DEAR EDITOR:

Reporting on the Khashoggi affair has not addressed what should be an important question. How can Turkish authorities search and investigate a crime that took place inside a Saudi consulate? Movies, TV, and others commonly assert that embassies and consulates are “foreign territory.” If this statement is true, how can Turkish authorities legally search a Saudi consulate to determine if a crime has been committed if the crime occurred within Saudi territory? Short answer — no embassy or consulate in any country has extraterritorial status. As simple proof, if a burglar breaks into the Saudi embassy in Washington, D.C., the Saudis must hand the culprit over to D.C. authorities for prosecution. The burglar cannot be detained and tried under Saudi law.

The United States is a States Party to the Vienna Convention on Diplomatic Relations. The Convention clearly states that embassies and consulates are not to be considered as a piece of sovereign territory of the sending state.

So, why the common misperception? This comes from the fact that to prevent the possibility that states could hold diplomats/embassies hostage, embassies and consulates have “inviolable status (immunity).” This means that without permission, local authorities cannot exercise normal rights of investigation, search, entry, etc. Yet, the law only suspends those rights of the host state provided the sending state observes the laws of the host state. So, the mantra has become that you treat these properties as if they have sovereign status. The grant depends upon good behavior.

So, given this, how does it relate to Benghazi? Simply, the consulate in Benghazi was not U.S. territory. Please do not think this a joke, but the Libyans were legally responsible for the security of the site. I am not naïve in the least bit in thinking that legal requirements meant anything here. This is a clear case of legal requirement that had no real meaning to the situation. Still, while one can debate the lack of security for the ambassador, in part that was his choice. Because the consulate was not U.S. territory, the United States did not have a valid claim of “self defense” The Obama administration could have handled the incident better. But, I challenge anyone to construct a real time scenario that would have saved the life of the ambassador, given the time to assemble the operation, the flight time, and the problems with landing, and travel time from the nearest airport (and the on ground obstacles) to the consulate. If you think you can do so, you have played far too many video games or you think the Star Trek teleporter exists and is readily available and travels as part of an ambassador’s protection.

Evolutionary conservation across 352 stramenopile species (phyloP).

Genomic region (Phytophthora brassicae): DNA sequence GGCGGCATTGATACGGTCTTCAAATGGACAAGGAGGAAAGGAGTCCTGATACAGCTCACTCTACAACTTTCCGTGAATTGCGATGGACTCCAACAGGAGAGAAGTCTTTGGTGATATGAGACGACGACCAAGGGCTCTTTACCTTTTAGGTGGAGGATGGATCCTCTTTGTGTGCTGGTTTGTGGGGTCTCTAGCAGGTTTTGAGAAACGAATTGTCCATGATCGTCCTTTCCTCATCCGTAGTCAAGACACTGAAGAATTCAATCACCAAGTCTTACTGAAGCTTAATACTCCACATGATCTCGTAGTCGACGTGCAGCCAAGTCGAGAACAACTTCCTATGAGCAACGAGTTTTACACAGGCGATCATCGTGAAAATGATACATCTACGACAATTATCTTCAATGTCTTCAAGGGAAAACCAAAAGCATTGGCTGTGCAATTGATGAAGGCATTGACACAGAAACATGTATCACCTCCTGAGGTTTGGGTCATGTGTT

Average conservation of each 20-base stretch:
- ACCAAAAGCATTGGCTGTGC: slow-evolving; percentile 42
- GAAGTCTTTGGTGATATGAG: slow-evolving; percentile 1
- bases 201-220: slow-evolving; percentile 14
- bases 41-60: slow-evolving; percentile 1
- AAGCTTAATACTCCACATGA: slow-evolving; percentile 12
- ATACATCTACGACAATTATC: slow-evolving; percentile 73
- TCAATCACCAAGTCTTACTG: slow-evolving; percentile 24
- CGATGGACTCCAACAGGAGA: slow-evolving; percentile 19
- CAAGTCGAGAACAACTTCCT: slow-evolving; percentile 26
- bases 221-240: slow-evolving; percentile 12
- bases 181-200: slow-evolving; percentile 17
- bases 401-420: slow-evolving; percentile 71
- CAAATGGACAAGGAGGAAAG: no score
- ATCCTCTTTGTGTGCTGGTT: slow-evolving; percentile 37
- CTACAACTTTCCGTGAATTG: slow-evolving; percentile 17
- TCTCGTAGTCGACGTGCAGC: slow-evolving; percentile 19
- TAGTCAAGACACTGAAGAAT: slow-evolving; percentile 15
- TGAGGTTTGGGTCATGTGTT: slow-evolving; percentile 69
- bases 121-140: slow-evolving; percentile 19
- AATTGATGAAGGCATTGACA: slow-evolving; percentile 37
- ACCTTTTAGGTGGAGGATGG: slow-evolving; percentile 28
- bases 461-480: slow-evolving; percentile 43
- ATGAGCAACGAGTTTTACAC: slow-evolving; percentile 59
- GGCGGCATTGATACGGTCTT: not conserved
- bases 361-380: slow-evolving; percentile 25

James Larry Taulbee

Canton

(The author is professor emeritus of political science at Emory University and principal author of “International Crime and Punishment,” and other publications on international law.)

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